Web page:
Last week, I finally went over to the DMV to get the test out of the way. For a while, I loitered inconspicuously near the counter where vision tests were administered, listening to the letters called off by each of the testees, and carefully recorded them on the back of my hand. I figured that a cheat-sheet might help my vision more than exercises. Eventually, my turn came and I approached the counter, tapping my cane on the floor to find my way because, with my falcon glasses, everything closer than 500 yards is a blur.

I turned over my old license to the harpy behind the counter, who thereupon launched into a series of trick questions, obviously designed to shake my self-confidence. "Do you live at the same address?" she said, and then, before I could analyze the question's deeper complexities, she added, "Are you registered to vote?" Next, she wanted to know if I had any living relatives. I was just working out all the implications of that question, when she asked sweetly: "Do you want to be an organ donor?" The blood froze in my veins. I had heard stories about people going down to the DMV and never returning, and now I knew why. The light suddenly grew dim.

My reverie was interrupted by her next question: "Have you lost consciousness at any time in the last six months?" "Not that I can remember," I heard myself reply, feigning insouciance. I could scarcely admit that things had just gone black there when she asked about my organs. The fact is that I have always been rather attached to my organs, and they to me.

"Write down your social security number here," she barked, and then directed me to a mysterious device at my left. I mentally bade farewell to the liver, kidney, pancreas and sweetmeats that had shared all my joys and sorrows since childhood, and turned to the infernal machine. "Look through the eyepiece and read the bottom line," she commanded. The infernal machine turned out to be the vision-testing device. Sheer terror must sharpen the senses, including vision, because I made out the bottom line of letters without once consulting my cheat-sheet, and passed the test in a Trice. I passed the Trice across the counter to the harpy, who filed it under T and passed back to me my old license, which had in the meantime acquired a bullet-hole right through its middle. "You pass," she declared, "go over there to have your picture taken."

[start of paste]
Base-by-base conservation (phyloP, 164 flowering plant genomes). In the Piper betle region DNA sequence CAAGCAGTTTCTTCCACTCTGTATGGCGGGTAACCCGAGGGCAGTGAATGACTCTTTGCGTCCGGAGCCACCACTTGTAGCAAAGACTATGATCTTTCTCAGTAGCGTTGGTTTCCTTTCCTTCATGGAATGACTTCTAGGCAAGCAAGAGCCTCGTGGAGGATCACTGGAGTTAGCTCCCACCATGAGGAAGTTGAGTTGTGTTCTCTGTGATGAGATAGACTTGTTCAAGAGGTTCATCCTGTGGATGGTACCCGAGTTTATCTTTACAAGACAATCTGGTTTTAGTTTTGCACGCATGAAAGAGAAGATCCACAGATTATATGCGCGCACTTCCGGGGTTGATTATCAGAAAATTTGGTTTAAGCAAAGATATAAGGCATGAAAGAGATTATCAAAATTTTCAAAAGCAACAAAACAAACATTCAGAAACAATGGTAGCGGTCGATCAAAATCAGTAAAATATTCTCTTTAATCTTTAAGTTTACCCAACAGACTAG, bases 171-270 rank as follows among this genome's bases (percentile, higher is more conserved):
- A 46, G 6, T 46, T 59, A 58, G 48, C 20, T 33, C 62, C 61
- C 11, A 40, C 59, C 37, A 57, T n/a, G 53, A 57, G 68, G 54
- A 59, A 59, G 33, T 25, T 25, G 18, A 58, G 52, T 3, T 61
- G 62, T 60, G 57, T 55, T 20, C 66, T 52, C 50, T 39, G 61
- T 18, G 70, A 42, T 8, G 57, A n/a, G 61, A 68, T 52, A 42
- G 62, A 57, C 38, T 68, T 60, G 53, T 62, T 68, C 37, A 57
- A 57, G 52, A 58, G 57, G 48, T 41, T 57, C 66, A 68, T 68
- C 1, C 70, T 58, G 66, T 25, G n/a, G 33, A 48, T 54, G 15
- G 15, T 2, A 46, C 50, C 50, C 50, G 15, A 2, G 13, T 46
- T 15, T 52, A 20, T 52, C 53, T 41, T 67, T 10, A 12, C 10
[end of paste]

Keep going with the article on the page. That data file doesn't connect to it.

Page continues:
Shaking with relief, I took my place on the mug-shot line. I didn't bother to tell them that I don't photograph, like Count Dracula or the neutrino, and leave only an indistinct smudge on photographic emulsion. When my turn came, the counter lady directed me to turn my cap around backwards. "My Playboy cap?" I asked. "Yes, your cap," she said. I guess she thought that I should look like a Mexican juvenile delinquent as long as I was going to escape the DMV that day with all my organs intact. There was a flash of light. Then she handed me my temporary license, which bore my name above an indistinct smudge wearing a cap backwards.

I was so elated at passing that I completely forgot to turn my cap back around. I would be wearing it backwards still except that they pointed it out to me three days later at the Senior Center, while we were all sitting around grumbling about FDR (and his dog), the UN, the black helicopters, our medications, and our ungrateful children.

--- Dr. Phage